National carrier Kenya Airways this week flew into yet another patch of turbulence after a section of technicians and engineers downed tools demanding higher remuneration.
Although the airline, known as KQ by its international code, said its flights were “running on schedule with minimal disruptions”, the pay dispute — recurring within a year — is likely to land it in more trouble.
The airline has gone ahead and advertised positions left vacant by those sacked for participating in the strike.
On Friday, the company stated in a media advert that the deadline for application for engineers and technicians is December 15.
Prospective staff will carry out inspections and repairs on the firm’s aircraft and systems. “For detailed role profiles, please visit our website and apply online. Deadline for application is December 15.”
Engineers who spoke to the Sunday Nation said they had engaged lawyers to challenge the decision to sack them. The staff, through a seven-member committee, said they are no longer willing to negotiate with their employer over the pay dispute.
“It is a chilly reality that our employer has decided to separate with us because we have unsuccessfully tried to discuss our grievances. The courts will give the way forward,” said Mr Joseph Oyuga, a senior engineer.
“We undergo rigorous tests to prove we are aware of the procedures, regulations and systems. KQ should pay us our worth,” he said.
Kenya Airways chief executive officer Sebastian Mikosz said the boycott goes against the company’s efforts of financial restructuring. In a leaked memo dated November 29, Mr Mikosz said despite finalising the crucial stages of financial restructuring, the company’s overall financial situation was “fragile”.
“The recently reported improvement of the six-month results only indicates that the company has started going in the right direction. However, KQ is still in a situation where flying does not mean having more cash in our bank accounts, but consuming what we have,” he said.
“The company is not in a position to grant any concessions to any of the stakeholders, as this may only result in further destabilisation.”
Last December, the employees staged protests for better perks and improved working conditions amid shrinking profits for the airline. They called off the strike after former chief executive Mbuvi Gunze, who was temporarily retained in an advisory capacity, promised to review their pay and allowances beginning January this year.
In a statement, the CEO said the company’s board had approved a salary review for the technical department in February. This was implemented in April and salaries backdated to March.
But according to Mr Oyuga, only a few top engineers benefited from this arrangement. “The actual increment was never implemented as claimed. Whenever we inquire, we are told the company is in the red. When will this red turn green?” posed the engineer.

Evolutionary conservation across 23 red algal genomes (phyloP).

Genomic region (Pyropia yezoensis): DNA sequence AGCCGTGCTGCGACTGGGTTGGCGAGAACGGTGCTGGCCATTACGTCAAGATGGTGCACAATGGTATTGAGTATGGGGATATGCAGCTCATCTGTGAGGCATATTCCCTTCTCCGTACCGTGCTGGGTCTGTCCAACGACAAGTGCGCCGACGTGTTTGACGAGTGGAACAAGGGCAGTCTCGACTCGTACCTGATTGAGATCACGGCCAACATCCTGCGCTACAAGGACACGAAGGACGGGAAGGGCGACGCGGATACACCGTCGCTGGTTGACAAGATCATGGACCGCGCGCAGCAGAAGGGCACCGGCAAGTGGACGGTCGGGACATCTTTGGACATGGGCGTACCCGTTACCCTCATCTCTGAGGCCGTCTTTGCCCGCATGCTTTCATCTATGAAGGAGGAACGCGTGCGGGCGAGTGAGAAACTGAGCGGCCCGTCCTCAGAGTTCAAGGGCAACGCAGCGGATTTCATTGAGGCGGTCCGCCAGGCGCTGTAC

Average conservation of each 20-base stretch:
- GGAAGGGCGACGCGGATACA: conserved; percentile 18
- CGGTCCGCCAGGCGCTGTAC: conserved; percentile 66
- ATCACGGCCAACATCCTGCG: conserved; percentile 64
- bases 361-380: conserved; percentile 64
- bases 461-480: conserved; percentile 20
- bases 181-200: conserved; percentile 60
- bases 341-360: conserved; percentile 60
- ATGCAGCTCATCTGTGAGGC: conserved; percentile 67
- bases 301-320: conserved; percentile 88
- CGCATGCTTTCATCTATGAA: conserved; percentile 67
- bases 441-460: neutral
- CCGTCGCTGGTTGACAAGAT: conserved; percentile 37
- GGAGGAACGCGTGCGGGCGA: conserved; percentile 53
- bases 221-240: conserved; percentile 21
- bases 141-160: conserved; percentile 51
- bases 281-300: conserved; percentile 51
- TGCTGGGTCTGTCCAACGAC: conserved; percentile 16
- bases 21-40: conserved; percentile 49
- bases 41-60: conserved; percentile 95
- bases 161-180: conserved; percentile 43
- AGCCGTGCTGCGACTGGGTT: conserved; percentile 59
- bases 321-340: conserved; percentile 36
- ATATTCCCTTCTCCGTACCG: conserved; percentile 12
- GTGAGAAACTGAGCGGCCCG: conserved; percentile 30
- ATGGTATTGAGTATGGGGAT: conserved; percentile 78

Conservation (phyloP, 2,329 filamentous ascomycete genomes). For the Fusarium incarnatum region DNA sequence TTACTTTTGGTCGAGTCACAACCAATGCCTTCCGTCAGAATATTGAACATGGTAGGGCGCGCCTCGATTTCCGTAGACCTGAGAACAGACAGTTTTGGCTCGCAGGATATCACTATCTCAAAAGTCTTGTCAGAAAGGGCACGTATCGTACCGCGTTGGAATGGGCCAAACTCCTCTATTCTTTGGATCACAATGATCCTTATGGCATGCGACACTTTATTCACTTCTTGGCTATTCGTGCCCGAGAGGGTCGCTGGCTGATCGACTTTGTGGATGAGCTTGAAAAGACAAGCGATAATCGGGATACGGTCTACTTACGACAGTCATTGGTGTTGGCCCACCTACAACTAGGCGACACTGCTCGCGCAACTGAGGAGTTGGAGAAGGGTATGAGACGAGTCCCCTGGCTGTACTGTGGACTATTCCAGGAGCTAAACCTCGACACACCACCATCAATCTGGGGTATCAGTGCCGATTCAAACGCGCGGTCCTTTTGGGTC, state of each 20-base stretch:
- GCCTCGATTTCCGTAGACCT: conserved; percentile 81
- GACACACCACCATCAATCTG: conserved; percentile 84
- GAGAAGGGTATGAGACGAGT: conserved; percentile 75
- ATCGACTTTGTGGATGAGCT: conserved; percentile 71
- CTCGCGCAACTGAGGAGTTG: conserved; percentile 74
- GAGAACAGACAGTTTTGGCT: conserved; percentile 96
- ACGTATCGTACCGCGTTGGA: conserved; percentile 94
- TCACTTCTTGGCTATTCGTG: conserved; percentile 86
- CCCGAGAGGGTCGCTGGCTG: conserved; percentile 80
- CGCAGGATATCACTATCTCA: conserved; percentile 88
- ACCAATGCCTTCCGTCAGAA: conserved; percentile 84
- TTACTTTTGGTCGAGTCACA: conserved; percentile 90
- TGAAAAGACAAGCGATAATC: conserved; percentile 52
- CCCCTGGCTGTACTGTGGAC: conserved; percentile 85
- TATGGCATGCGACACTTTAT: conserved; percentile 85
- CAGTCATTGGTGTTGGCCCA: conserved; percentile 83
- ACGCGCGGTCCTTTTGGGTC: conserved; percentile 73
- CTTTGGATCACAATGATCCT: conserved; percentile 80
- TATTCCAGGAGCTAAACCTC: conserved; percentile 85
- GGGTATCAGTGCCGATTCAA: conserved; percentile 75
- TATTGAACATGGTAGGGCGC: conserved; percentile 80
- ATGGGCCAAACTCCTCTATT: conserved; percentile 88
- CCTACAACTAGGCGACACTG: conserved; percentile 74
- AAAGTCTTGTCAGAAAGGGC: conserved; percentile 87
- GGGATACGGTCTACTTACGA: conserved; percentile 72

The CEO said a technical assistant who saw their monthly salary adjusted from Sh120,000 to Sh200,000 in the review is now demanding Sh340,000. But Mr Oyuga denied this and put the current earnings at Sh36,000.
Production and duty control engineers are also picketing for their monthly wages to be increased from the current Sh350,000 to Sh1.2 million a month, according to the CEO.
Engineers also want their Sh200,000 salary reviewed upwards to Sh720,000, while that of senior technicians should be increased from Sh90,000 to Sh600,000.
But according to Mr Oyuga, salaries of technicians should be revised to Sh500,000 from Sh62,000. He said senior engineers should earn Sh850,000 and not the current Sh254,000.
Additionally, staff who rank between technical assistants and senior engineers questioned the safety and security of aircraft and passengers now that they are not working, saying they are best placed to handle intricate details of plane operations apart from the pilots.
Around 56 certified engineers handling critical components of aircraft maintenance for KQ have been terminated, according to Mr Oyuga.
“We are supportive of the strategy required to reorganise the airline and enable it to operate as a viable, competitive enterprise. But the management is not willing to listen to us,” he said.
Mr Shem Oyango, a licensed engineer, demanded an audit of the work done on aircraft since they began the boycott on Tuesday. He said the current situation compromises safety of operations and invited Kenya Civil Aviation Authority to carry out the inspection.
But KQ, in a statement, said their safety team is carrying out checks on all its hangars as regulated by KCAA and the European Aviation Safety Agency.
“Engineers and technicians who did not participate in the illegal action are on duty and ensuring our operations continue. Kenya Airways flights continue to run on schedule with minimum disruption. Our operations have not been compromised,” Mr Mikosz said.